4. Mustard seeds: If adulterated with argemone seeds will have a grainy and rough surface. If pressed, the inside of the argemone seed is white, while mustard is yellow.
CAI also offers a food adulteration kit called Annam Spot Test Kit. It is priced at Rs 500. The kit is not available in Bangalore as of now, however, one can place an order for it to CAI. It can identify 33 adulterants in regularly used food items like cereals, pulses, ice cream, milk, butter, oils, coffee powder, tea leaves, spices, confectionary, etc. The adulterants can range from the common case of stones found in rice to very harmful urea, dyes, boric powder, etc.
Consumer Association of India (CAI)
3/242, Rajendra Garden
Chennai – 600 041
Ph: (044)2449 4576
The kit was developed by CONCERT (Centre for Consumer Education, Research, Teaching, Training and Testing) in Chennai after long research and study.
(Section compiled with inputs from CAI and researcher Vijetha B V)
Filing a complaint
While it may not be the most practical of solutions every time to turn your kitchen into a testing lab, if you do suspect your food products to be adulterated you could try to register a complaint. Here are the different ways to go about it.
Consumer Rights Education and Awareness Trust (CREAT)
No.900, 15th Cross, First Phase,
First Stage, Chandra Layout,
Nagarbhavi Post, Bangalore
Ph: 080 23181648
Approach a consumer rights group: You can approach a consumer rights group like CREAT who can help you with the process. They can get the suspected sample tested and make a complaint on your behalf.
Go to the Public Health Institute: You could take suspected samples and get them analysed at the state food laboratory of the Public Health Institute and register a complaint if adulteration is found.
You could also file a complaint with your zonal BBMP health officer and give the details of the provision store or hotel you obtained the adulterated foodstuff from.
There are two laws you need to know about in this context. One, Prevention of Food Adulteration Act 1954, is the law that is currently in force, and the other, Food and Safetly Standards Act 2006 which was supposed to repeal and replace the older one, has not yet been passed.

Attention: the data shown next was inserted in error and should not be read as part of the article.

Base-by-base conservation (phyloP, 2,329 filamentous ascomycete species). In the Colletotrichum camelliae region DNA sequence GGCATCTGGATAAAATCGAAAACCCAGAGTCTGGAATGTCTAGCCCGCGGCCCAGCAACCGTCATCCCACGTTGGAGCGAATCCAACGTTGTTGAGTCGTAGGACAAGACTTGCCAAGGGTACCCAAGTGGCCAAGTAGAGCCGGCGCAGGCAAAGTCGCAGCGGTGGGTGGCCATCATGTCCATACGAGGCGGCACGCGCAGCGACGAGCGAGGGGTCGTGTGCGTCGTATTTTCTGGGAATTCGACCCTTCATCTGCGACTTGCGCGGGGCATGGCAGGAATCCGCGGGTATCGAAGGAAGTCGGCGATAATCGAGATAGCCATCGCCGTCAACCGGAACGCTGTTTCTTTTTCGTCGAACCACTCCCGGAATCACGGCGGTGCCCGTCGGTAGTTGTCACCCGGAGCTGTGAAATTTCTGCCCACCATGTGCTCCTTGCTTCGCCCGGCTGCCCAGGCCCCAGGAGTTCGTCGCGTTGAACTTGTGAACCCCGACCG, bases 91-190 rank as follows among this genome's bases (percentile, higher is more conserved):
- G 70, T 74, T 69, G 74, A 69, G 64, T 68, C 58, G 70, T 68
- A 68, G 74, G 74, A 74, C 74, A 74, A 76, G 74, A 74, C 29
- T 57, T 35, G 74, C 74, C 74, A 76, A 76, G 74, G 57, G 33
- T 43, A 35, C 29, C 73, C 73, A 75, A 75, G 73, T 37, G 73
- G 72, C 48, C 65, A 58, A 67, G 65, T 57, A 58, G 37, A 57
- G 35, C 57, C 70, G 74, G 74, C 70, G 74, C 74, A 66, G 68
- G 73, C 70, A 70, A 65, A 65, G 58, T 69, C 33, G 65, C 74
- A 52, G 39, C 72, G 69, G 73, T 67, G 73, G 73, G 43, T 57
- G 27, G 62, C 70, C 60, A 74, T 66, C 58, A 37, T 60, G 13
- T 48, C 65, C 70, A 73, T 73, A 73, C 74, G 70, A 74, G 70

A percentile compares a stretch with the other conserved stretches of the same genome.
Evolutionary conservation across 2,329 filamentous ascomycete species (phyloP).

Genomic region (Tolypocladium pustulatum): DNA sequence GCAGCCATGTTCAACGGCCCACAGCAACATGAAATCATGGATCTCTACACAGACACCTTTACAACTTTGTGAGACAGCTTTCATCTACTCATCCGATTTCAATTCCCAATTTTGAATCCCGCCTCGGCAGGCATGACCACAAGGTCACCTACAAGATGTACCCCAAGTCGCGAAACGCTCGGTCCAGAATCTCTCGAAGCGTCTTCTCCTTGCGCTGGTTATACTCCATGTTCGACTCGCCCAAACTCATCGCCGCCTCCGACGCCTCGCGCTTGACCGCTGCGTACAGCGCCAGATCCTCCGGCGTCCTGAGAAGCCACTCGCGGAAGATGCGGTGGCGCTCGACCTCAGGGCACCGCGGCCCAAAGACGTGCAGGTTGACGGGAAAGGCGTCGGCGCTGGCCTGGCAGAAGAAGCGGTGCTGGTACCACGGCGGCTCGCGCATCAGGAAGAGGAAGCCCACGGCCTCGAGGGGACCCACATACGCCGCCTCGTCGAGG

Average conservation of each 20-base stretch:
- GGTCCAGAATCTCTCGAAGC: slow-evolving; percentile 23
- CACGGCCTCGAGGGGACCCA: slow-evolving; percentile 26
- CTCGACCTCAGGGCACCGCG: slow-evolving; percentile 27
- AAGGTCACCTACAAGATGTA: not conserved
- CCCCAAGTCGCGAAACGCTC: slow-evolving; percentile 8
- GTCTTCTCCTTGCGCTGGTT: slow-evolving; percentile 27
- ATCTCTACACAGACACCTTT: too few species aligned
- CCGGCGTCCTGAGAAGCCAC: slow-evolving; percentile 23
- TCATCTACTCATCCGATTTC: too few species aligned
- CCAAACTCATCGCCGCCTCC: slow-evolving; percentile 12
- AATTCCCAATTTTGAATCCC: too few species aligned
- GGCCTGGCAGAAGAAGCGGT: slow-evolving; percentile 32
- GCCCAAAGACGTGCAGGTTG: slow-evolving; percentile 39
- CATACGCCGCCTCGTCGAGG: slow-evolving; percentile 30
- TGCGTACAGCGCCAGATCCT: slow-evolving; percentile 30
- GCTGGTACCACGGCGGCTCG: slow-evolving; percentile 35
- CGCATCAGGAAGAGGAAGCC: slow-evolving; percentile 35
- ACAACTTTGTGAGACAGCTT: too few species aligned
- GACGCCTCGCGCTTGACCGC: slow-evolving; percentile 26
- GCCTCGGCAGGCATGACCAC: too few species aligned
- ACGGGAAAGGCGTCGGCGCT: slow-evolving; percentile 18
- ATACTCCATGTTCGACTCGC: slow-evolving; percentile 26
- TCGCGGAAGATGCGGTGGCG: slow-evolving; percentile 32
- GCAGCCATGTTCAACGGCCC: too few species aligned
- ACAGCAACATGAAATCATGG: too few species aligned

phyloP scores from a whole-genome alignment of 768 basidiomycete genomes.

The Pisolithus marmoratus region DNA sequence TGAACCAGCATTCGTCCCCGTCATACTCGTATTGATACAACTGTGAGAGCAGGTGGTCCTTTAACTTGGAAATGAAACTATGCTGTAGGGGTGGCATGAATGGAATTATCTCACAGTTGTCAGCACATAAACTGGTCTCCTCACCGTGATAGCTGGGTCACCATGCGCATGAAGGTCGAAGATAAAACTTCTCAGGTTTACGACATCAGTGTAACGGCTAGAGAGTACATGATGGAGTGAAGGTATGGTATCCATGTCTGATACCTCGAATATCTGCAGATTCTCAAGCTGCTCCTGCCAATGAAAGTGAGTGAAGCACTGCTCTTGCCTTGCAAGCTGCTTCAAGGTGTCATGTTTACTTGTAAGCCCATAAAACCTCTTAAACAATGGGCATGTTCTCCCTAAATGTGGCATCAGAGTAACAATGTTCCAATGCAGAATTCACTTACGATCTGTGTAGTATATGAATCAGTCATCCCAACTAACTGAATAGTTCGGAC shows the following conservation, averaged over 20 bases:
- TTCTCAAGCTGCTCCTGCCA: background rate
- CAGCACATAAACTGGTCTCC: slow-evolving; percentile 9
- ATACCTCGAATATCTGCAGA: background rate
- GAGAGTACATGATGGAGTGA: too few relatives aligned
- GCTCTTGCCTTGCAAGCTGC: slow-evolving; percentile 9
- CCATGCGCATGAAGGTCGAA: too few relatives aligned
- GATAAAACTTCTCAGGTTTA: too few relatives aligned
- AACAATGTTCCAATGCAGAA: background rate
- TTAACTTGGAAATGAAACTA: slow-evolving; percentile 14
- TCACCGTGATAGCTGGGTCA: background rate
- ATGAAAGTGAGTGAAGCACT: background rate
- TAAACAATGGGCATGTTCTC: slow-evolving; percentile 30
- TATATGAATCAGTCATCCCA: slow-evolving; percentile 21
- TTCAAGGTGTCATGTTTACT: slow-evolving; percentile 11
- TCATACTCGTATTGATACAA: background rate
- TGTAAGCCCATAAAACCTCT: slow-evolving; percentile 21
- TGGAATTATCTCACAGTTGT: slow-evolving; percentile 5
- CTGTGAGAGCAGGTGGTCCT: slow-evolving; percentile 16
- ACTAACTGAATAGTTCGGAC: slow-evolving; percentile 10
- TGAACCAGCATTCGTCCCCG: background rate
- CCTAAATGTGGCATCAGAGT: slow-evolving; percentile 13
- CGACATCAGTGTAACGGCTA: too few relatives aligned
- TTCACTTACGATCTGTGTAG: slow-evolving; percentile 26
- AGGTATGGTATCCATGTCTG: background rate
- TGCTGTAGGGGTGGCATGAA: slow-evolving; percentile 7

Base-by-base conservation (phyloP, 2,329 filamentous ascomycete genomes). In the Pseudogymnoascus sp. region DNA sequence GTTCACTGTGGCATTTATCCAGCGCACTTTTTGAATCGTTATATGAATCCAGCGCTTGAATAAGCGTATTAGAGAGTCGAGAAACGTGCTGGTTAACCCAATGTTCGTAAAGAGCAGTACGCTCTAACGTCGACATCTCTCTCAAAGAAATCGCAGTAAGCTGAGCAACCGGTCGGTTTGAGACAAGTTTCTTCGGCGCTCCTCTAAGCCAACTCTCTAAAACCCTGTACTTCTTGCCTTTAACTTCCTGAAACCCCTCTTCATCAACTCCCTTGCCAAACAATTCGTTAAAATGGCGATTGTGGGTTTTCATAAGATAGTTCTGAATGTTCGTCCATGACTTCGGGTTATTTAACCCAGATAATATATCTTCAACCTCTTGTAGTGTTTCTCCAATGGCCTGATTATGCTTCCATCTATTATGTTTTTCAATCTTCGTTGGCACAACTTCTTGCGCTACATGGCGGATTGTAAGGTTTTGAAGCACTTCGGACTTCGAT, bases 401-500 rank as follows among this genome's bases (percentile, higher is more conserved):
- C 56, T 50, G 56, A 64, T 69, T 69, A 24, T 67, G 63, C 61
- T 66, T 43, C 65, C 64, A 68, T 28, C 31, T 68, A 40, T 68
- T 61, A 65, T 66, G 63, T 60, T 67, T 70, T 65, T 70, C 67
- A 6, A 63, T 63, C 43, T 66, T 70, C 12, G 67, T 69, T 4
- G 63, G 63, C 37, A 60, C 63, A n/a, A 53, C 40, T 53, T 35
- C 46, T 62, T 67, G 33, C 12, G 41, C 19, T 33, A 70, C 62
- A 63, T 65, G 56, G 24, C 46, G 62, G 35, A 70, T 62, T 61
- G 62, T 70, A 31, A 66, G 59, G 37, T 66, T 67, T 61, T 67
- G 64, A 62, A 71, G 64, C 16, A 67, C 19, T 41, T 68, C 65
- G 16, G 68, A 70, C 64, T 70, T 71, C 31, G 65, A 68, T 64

The PFA Act is meant to protect the consumer from adulteration. "There are loopholes in the Prevention of Food Adulteration Act (PFAA) 1954 itself," says Bangalore-based Y G Muralidharan of CREAT.
According to Muralidharan and other activists, there is no standardisation in the testing methods, resulting in different levels of impurities in different labs. Moreover the PFAA t has no clear categorisation for several new food products packaged foods, energy drinks, etc. Worse still, laboratories across the state where the samples are analyses are often in poor state and the act makes no provision for their improvement.
The new Food Safety and Standards Act (FSSA) 2006, which is more stringent than the older PFAA is yet to be implemented as several provisions need to be worked upon. However, the general consensus is that the FSSA which when in force will repeal the PFAA and other food legistations, is by her a more comprehensive piece of legislation.
"The FSS Act allows for a lot of public participation," says Muralidharan, "they have also given importance to labeling requirements and strengthening the laboratories. Moreover, consumer organisations, like ours are recognised as partners and can get samples tested and file complaints under the new act." ⊕